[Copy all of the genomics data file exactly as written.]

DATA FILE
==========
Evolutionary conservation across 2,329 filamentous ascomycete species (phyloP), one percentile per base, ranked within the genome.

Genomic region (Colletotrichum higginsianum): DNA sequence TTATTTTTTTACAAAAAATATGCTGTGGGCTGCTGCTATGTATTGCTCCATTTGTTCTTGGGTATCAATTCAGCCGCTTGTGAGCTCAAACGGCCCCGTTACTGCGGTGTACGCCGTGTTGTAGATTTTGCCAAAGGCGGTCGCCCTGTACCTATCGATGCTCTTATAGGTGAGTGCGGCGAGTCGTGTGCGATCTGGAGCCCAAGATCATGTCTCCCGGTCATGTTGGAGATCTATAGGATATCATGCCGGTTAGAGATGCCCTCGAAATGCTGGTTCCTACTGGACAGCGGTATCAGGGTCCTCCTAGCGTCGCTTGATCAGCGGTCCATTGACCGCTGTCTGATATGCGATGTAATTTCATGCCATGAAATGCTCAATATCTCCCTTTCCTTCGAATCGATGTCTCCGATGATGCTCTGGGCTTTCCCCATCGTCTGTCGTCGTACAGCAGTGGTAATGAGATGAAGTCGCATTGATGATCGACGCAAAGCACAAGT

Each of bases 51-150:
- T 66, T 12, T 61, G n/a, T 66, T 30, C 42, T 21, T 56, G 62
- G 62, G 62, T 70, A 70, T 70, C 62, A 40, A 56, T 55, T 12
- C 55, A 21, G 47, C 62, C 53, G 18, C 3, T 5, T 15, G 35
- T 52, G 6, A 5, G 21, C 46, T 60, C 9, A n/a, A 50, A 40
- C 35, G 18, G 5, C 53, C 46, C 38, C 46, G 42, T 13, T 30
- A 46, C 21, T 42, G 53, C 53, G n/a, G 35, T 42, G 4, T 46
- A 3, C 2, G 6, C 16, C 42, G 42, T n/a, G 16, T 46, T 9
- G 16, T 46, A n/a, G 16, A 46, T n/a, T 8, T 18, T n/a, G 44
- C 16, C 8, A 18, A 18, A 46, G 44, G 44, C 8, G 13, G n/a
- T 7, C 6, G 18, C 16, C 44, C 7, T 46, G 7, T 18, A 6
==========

Evolutionary conservation across 2,329 filamentous ascomycete species (phyloP), one percentile per base, ranked within the genome.

Genomic region (Colletotrichum higginsianum): DNA sequence TTATTTTTTTACAAAAAATATGCTGTGGGCTGCTGCTATGTATTGCTCCATTTGTTCTTGGGTATCAATTCAGCCGCTTGTGAGCTCAAACGGCCCCGTTACTGCGGTGTACGCCGTGTTGTAGATTTTGCCAAAGGCGGTCGCCCTGTACCTATCGATGCTCTTATAGGTGAGTGCGGCGAGTCGTGTGCGATCTGGAGCCCAAGATCATGTCTCCCGGTCATGTTGGAGATCTATAGGATATCATGCCGGTTAGAGATGCCCTCGAAATGCTGGTTCCTACTGGACAGCGGTATCAGGGTCCTCCTAGCGTCGCTTGATCAGCGGTCCATTGACCGCTGTCTGATATGCGATGTAATTTCATGCCATGAAATGCTCAATATCTCCCTTTCCTTCGAATCGATGTCTCCGATGATGCTCTGGGCTTTCCCCATCGTCTGTCGTCGTACAGCAGTGGTAATGAGATGAAGTCGCATTGATGATCGACGCAAAGCACAAGT

Each of bases 51-150:
- T 66, T 12, T 61, G n/a, T 66, T 30, C 42, T 21, T 56, G 62
- G 62, G 62, T 70, A 70, T 70, C 62, A 40, A 56, T 55, T 12
- C 55, A 21, G 47, C 62, C 53, G 18, C 3, T 5, T 15, G 35
- T 52, G 6, A 5, G 21, C 46, T 60, C 9, A n/a, A 50, A 40
- C 35, G 18, G 5, C 53, C 46, C 38, C 46, G 42, T 13, T 30
- A 46, C 21, T 42, G 53, C 53, G n/a, G 35, T 42, G 4, T 46
- A 3, C 2, G 6, C 16, C 42, G 42, T n/a, G 16, T 46, T 9
- G 16, T 46, A n/a, G 16, A 46, T n/a, T 8, T 18, T n/a, G 44
- C 16, C 8, A 18, A 18, A 46, G 44, G 44, C 8, G 13, G n/a
- T 7, C 6, G 18, C 16, C 44, C 7, T 46, G 7, T 18, A 6